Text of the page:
The Solitary

The Cairn is an old Scottish Gaelic term for a pile of rocks.  This one, not far from my retreat house was formed by some Buddhist monks for whom the pile has a slightly different meaning, and yet the use of piled stones in so many different cultures interests me. An old Scottish Gaelic blessing is Cuiridh mi clach air do chàrn, “I’ll put a stone on your stone.”  In some cases the pile was the result of men going to war.  The pile was made on the way out to battle and the survivors would return to remove their stone, leaving a memorial to those who had died in battle.  In other cultures the Cairn is to make a place, define a boundary, or offer a stone sculpture.  I love the way these stones interlock even though they are simply placed one upon another – balanced even in these strong mountain winds of spring.

Kai and I sat with this Cairn for a long while today at Shambhala Mountain Center deep in the Colorado mountains.  A thermos of tea and a pocket full of butter cookies were on hand for needed sustenance.  We stared at it. Kai less than I, but even he would look its way occasionally.  It stood there.  Still.  Silent.  Like an icon to meditation.

St. Gregory in his Life of St. Benedict says “Alone in the sight of the supreme Beholder, he lived with himself.”  It is perhaps the very best description of the solitary life of faith and longing I know.

I sometimes wonder what the people in our congregations, and the clergy for that matter, would be like if they spent as much time siting with God listening in absolute silence as they do in liturgies.  If a person who goes to church for 90 minutes each week could spend 90 minutes in silent meditation (assuming their life and home-life allows for it; and I realize some do not) I can’t help wondering what our culture and our church would be like.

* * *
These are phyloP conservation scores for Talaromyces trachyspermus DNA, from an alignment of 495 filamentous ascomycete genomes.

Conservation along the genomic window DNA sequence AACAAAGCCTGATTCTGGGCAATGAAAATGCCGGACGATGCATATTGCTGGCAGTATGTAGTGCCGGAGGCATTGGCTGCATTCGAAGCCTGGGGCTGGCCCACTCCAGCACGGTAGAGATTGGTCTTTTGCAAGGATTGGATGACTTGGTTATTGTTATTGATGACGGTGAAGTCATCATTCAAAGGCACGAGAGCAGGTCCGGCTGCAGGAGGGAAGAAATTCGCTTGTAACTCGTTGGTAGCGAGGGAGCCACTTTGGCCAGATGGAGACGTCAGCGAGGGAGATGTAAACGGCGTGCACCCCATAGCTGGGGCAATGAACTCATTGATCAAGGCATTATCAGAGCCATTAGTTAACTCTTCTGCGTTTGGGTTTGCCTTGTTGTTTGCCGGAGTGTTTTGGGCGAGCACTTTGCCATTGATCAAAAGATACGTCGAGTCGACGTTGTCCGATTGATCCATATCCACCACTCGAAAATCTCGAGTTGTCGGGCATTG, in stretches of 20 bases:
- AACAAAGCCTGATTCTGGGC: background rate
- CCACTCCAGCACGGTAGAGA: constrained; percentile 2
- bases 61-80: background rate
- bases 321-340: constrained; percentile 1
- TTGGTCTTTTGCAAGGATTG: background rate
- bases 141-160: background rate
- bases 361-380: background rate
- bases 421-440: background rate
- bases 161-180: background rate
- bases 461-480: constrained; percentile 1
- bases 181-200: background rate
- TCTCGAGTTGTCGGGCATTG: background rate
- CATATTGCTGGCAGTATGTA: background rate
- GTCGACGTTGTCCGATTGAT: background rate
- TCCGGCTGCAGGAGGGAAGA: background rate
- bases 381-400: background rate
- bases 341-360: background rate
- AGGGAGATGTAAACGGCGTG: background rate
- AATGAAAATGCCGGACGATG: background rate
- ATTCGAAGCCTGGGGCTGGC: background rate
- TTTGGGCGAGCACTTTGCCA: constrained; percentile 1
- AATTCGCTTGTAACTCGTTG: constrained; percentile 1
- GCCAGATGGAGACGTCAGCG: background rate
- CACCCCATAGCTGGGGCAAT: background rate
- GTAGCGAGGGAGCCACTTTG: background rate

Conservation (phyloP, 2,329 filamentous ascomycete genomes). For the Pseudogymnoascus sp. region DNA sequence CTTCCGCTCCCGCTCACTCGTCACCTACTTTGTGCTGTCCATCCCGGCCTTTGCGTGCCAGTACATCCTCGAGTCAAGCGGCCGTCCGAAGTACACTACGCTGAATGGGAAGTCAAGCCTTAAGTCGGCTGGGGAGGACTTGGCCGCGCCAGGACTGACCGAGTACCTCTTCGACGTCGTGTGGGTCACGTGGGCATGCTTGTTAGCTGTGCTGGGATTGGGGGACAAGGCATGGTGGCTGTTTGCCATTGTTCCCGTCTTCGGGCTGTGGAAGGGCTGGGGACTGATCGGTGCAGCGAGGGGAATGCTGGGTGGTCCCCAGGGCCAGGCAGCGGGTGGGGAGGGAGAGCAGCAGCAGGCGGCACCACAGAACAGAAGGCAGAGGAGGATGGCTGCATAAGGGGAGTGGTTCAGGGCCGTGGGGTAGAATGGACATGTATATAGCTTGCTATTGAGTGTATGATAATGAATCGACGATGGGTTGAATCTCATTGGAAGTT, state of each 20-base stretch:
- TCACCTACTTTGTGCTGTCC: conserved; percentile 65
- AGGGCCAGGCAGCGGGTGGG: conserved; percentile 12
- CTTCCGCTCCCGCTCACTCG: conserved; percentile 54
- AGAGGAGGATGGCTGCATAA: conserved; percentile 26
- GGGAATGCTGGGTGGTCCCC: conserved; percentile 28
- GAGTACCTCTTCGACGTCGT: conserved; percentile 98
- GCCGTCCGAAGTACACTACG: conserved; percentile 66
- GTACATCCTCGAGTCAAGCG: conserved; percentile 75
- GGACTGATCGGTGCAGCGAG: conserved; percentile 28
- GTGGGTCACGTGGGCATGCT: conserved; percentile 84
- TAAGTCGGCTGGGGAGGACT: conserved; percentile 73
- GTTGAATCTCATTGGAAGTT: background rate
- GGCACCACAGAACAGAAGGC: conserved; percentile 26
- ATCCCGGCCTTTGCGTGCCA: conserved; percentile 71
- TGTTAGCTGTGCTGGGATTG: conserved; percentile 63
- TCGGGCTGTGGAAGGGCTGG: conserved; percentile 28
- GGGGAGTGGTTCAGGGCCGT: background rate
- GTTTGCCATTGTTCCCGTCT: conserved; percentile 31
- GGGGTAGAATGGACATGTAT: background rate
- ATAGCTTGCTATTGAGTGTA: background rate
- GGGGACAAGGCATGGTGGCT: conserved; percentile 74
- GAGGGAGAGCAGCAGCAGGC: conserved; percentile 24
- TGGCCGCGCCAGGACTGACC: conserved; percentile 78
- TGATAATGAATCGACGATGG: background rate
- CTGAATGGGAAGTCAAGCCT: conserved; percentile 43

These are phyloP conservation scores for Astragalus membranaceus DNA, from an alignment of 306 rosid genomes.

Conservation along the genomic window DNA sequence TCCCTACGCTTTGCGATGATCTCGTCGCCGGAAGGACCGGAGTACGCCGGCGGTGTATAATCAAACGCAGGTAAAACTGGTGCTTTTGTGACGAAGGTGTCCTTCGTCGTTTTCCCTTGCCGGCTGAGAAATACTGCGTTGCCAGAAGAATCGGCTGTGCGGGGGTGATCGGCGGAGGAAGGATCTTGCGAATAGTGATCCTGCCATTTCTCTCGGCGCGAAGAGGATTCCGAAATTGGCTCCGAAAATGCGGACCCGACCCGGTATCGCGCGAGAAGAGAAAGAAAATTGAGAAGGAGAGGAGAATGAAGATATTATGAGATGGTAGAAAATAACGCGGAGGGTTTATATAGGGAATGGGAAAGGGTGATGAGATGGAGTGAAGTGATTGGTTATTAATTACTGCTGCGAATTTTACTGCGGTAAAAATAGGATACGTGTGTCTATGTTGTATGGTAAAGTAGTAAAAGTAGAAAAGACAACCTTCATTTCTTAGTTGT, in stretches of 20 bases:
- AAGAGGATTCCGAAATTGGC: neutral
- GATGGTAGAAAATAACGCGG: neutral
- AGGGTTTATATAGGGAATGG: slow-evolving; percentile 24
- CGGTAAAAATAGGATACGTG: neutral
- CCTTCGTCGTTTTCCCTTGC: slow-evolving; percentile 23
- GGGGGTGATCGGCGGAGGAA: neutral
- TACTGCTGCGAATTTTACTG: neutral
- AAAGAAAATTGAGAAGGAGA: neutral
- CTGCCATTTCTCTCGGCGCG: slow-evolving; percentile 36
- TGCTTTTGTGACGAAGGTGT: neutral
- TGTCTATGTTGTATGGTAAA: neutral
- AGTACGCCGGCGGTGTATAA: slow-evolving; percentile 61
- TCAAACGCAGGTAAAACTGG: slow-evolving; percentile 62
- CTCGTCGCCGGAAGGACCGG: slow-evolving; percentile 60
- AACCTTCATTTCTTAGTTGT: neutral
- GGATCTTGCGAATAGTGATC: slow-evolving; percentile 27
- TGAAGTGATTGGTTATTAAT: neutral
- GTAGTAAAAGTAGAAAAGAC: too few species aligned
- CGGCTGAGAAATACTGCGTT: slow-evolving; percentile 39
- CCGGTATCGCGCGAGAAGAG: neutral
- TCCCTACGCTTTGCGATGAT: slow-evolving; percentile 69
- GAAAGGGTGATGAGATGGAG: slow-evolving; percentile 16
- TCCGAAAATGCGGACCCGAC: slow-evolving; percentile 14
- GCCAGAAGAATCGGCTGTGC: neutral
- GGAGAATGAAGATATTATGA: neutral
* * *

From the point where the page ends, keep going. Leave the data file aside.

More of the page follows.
I am as anxious about attending the councils of a church with people who are not listening to God daily as I am anxious about taking my seat in an airplane flown by an exhausted pilot whose navigation system is unplugged. In both cases there will be disaster, death, decay and paper-work.

“Alone in the sight of the supreme Beholder, he lived with himself.”

To live alone with God is intensely annoying at times.  God seems fine some days and then other days God seems bipolar or borderline or just perhaps busy with some project far away.  Living with a God who is, by all measures, pathologically shy, can make for quiet conversations.  But the key to this koan is “Beholder.”  We are in the sight of the supreme Beholder and there we live with ourselves.  God watches us do our work of healing and wellness.

This is both comforting (The United Church of Christ begins their Creed with the words “We are not alone.”) and also a tremendous responsibility.  Because under the Divine Gaze we are being asked to live with ourselves in such a way that we join God in the observance.  We gaze upon ourselves and we must look at the hard bits; our judgments of others, our labels on things, our dangerous instance on dualism – naming everything good or bad. 

Like the Cairn, we stand in the light of the supreme Beholder, warmed by it even in the silence. We do our work.  We sit in the kind of silence which exposes things inside us that we do not want to see, preferring to sit in the noise of our resentments of, and charges against, others. It is a hard place to be at times, but is made easier with the reality that it occurs alone and in the sight of the supreme Beholder. As we inhale the soot of others of cruelty, of disregard, of manipulation – we then exhale fresh, cool mountain air – then as a candle flickers in Tibet when a baby is born – in Chile as an old woman dies – in Sienna as a monk says his prayers – in the Arctic Circle as a family eats a roasted fish.

Blessed be the Supreme Beholder.

Blessed be our souls as they find their soot-smears

only to stare so deeply that they

blow into the winds of healing.

Blessed be the one who is alone in the sight

of the supreme Beholder;

we who live with ourselves.

Blessed be the Divine Onlooker

whose gaze heals where it is welcomed.

Blessed be the one who sits in silence with God, solid as cairn and

cleansed, refreshed, like sheets drying in sunlight.

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